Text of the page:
Müller also stresses in this context that one may not use a false concept of mercy to undermine the laws of God: Mercy “should never be used as a justification to suspend or invalidate the commandments and the sacraments. To do that would be a crude manipulation of genuine mercy and, therefore, a vain attempt to justify our own indifference toward God and man.”
On the contrary: “God grants us his grace so that we can be faithful.” The Sacrament of Matrimony expresses God’s own faithfulness, which shows His own divine mercy. Müller reminds us that God is not only mercy, but also holiness and justice, and that there is a danger of transforming mercy into the “one and only valid theological-sacramental argument.” We would thereby trivialize the image of God. God’s mercy cannot dispense us from His Commandments and the teaching of the Church. “Quite the contrary: God, by his infinite mercy, grants us the grace and strength to obey his commandments fully.”
Cardinal Müller also very clearly refutes the argument (proposed by Cardinal Kasper) that there is a difference between doctrine and (natural) life, as if one can live practically in opposition to the doctrine. This would mean practically that one can remarry civilly outside the Church yet at the same time receive Holy Communion, thereby contradicting a clearly stated dogma of the Church.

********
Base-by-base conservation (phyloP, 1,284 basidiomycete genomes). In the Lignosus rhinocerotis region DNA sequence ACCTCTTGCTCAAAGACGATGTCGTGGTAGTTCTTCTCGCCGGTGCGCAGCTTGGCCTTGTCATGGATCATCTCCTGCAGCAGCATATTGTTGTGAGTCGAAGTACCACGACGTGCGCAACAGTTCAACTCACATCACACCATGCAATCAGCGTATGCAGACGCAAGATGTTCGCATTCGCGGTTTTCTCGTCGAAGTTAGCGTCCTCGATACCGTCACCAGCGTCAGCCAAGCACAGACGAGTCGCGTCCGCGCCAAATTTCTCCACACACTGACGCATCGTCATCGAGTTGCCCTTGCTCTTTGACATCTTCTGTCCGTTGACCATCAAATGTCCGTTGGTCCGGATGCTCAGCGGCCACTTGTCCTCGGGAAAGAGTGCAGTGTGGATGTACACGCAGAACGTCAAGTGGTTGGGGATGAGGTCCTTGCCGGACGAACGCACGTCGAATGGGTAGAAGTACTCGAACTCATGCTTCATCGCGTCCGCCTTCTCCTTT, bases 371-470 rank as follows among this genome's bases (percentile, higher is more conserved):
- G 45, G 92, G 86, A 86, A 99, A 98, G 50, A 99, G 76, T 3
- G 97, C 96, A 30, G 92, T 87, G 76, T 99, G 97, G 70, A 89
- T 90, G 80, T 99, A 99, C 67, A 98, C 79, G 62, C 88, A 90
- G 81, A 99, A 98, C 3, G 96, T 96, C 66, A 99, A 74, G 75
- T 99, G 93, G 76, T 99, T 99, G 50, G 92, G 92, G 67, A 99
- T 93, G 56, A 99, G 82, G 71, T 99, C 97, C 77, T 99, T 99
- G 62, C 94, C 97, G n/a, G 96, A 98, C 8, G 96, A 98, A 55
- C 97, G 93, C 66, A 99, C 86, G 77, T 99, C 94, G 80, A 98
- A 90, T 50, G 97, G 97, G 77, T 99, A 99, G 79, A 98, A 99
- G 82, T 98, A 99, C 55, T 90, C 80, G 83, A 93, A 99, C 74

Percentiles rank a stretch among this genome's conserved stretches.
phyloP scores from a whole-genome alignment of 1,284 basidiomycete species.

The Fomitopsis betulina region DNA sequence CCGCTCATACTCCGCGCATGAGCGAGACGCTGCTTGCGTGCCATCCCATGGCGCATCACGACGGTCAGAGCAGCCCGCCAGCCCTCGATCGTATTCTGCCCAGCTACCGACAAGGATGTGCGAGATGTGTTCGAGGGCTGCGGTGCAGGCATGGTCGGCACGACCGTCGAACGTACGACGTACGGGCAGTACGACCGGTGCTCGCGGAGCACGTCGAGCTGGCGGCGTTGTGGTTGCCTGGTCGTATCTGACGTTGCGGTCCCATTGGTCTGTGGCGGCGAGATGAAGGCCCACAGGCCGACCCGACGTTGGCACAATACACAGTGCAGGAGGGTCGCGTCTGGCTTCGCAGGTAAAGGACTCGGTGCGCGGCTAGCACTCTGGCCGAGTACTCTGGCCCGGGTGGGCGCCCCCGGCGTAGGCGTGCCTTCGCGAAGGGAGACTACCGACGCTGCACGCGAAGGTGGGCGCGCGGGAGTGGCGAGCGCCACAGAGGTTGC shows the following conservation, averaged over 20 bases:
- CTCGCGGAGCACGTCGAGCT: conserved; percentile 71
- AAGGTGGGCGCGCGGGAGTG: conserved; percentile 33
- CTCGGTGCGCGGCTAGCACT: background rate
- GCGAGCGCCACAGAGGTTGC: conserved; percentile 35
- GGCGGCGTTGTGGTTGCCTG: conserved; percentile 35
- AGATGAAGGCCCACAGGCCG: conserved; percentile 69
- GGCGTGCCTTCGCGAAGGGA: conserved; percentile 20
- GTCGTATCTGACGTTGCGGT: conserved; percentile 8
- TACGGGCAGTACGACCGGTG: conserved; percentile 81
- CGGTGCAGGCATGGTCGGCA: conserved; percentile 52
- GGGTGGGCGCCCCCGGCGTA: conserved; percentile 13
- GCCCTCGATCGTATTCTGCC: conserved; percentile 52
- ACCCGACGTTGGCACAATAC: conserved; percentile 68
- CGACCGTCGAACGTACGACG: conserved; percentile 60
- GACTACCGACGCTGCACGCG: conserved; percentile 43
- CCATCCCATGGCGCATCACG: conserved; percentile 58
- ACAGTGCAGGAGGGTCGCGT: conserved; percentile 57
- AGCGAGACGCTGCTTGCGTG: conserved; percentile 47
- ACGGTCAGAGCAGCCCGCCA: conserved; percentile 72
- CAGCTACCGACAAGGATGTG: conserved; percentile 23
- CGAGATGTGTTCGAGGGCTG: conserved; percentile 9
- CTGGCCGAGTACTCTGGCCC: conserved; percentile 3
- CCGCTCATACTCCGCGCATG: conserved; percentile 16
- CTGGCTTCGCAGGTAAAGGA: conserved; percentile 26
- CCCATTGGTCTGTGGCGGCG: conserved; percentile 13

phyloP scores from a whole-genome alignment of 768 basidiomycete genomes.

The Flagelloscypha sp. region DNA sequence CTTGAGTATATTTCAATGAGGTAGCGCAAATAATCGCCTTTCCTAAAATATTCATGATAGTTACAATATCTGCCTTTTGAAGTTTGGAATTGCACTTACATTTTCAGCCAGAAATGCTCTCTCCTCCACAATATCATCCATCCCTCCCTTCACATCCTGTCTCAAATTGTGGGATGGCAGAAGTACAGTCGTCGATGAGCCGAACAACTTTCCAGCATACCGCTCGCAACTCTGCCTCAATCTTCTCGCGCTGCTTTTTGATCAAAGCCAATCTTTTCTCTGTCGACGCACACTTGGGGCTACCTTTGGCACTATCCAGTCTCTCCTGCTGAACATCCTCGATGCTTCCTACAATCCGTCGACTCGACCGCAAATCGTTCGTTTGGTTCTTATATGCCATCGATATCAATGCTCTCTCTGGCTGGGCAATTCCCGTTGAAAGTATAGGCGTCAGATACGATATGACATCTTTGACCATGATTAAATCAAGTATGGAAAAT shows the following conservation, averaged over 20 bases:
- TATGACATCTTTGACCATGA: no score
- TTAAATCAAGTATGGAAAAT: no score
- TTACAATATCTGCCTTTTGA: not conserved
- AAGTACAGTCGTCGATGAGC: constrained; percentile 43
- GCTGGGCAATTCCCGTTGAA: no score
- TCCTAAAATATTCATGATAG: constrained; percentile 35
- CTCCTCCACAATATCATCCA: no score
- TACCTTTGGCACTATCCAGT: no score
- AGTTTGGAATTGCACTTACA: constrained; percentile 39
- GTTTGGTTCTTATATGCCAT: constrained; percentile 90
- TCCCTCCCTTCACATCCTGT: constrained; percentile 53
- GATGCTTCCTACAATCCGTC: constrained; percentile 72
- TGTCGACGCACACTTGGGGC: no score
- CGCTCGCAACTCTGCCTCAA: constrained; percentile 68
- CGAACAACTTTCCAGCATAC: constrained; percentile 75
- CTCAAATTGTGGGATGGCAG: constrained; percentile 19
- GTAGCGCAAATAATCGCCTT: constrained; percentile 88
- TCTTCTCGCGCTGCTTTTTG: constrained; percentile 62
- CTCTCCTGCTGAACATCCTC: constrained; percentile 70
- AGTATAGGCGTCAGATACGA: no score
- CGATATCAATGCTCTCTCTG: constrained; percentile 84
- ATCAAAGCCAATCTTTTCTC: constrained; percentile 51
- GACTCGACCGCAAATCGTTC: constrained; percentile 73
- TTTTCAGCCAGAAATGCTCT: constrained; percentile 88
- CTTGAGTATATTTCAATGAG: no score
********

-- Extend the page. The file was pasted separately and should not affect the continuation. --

Müller responds to this claim, once again, and with force: “No. Doctrine in addition to the Word of God gives us life and the most authentic truth about it. We cannot profess doctrinally that ‘Jesus Christ is Lord’ and then not do his will. Christ is the way, the truth, and the life: separating life from doctrine is like trying to separate Christ as Son of God from Christ as Savior. The split between life and doctrine is part of the Gnostic dichotomy. As is separating justice and mercy and Christ, Christ himself as God and as Shepherd, or separating Christ from the Church.”
And we could add, may we also not fall into the danger of a false dichotomy between doctrine and pastoral care. Church doctrine is intimately bound up with the supernatural life of the soul.
Carry Your Cross
Müller warns us Catholics to take heed about the demands of the world, and invites us to follow the courageous path of the martyrs. Christ called us to convert and to follow Him, not the world. If we were to separate our concrete lives from Christ, we would turn our faith “into a new, politically correct civil religion, reduced to a few values that are tolerated by the rest of society. This would achieve the disgraceful goal of some people: to sideline the Word of God so as to be able to manage all of society ideologically.”